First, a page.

Amos Yadlin 370.
(photo credit: REUTERS)
Asking Hamas to demilitarize Gaza is like asking a priest to convert to Judaism, former military intelligence head Amos Yadlin said Sunday.
“This is their ideology, what they believe in, their resistance,” he added. “They will not demilitarize Gaza voluntarily. The only one who can demilitarize them is the IDF.”
Yadlin, who is currently the head of the Institute for National Security Studies in Tel Aviv, said that Israel needed to apply “much more military pressure” on Hamas' military wing, which he acknowledge has been “beaten,” but not hard enough.
Neither Hamas' leaders, nor its “main terrorist fighters,” have been killed, Yadlin said in a conference call organized by The Israel Project.
The only way to achieve a durable ceasefire and a political arrangement in the long run “is either by weakening or even destroying Hamas,” he said.
Yadlin said that the paradigm that the devil you know is better than the one you don't, and that at least with Hamas in control of Gaza there was an “address,” was applicable up until two months ago.
But since then, he said, Hamas has proven to be “not an address, but a military threat. I don't see any alternative that will be worse than Hamas. I call to waken and destroy Hamas as much as we can.”
Yadlin rejected the argument that the existence of dozens of attack tunnels in Gaza was a colossal intelligence failure.
As head of military intelligence for five years, Yadlin said he got used to being a “scapegoat” for everything.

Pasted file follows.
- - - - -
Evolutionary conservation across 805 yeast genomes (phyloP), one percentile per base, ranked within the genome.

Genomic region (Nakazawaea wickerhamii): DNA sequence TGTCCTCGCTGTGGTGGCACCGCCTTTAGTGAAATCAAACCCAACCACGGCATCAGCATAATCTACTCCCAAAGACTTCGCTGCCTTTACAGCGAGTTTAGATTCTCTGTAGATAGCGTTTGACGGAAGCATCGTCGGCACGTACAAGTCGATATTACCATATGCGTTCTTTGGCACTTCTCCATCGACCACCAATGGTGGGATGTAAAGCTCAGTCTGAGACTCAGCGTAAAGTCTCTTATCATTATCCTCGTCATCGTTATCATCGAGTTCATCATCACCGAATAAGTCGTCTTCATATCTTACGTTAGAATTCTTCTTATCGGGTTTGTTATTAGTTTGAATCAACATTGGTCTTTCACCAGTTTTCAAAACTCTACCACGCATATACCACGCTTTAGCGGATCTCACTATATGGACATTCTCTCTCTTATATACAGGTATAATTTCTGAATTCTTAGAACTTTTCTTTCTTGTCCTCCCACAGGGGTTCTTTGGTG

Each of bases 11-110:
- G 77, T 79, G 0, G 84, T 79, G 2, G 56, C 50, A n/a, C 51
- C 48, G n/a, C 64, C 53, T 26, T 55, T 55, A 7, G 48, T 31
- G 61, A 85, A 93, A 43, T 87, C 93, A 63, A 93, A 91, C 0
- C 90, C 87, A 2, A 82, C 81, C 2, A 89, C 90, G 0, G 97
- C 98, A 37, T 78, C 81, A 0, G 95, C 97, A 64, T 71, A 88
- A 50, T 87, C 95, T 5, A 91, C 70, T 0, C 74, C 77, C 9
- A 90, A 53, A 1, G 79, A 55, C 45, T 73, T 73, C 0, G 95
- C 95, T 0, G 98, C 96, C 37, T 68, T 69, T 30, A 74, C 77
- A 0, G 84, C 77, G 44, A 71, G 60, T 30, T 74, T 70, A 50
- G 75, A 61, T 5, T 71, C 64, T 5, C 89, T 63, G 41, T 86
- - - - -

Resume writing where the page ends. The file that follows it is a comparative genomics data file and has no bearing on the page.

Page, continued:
Any failure was an intelligence failure, while all success were operational successes, he said. Yadlin added that Israel has known about the tunnels for at least eight years, since the kidnapping of Gilad Schalit.
“You may say that maybe the number of tunnels were not known,” he said. “That is the nature of intelligence, we don't know everything at all time.”
Yadlin said there were greater threats against Israel in the region – such as Scud Missiles laced with chemical weapons from Syria, and some of Hezbollah's capabilities. “Are you going to take a preemptive strike again all that, or are you going to wait for the enemy to make a mistake and then knock out their capability.”
Yadlin ask how the international community would have responded had Israel acted preemptively against the tunnels, and then added that the tunnels were not an intelligence failure. “If it's a failure, it’s a policy failure.”
Yadlin said that since the outset of Operation Protective Edge, two additional goals have been added to the one's initially stated: restoring quiet and significantly hitting Hamas.
The two goals that have been added are neutralizing the tunnels, which the IDF is doing, and demilitarization of Gaza.
“If demilitarization is the goal, then we are very far away.” Yadlin said. Instead of setting that up as an objective, “I am suggesting another term, agreeing not to let Hamas rebuild. I think that is much much more realistic.”
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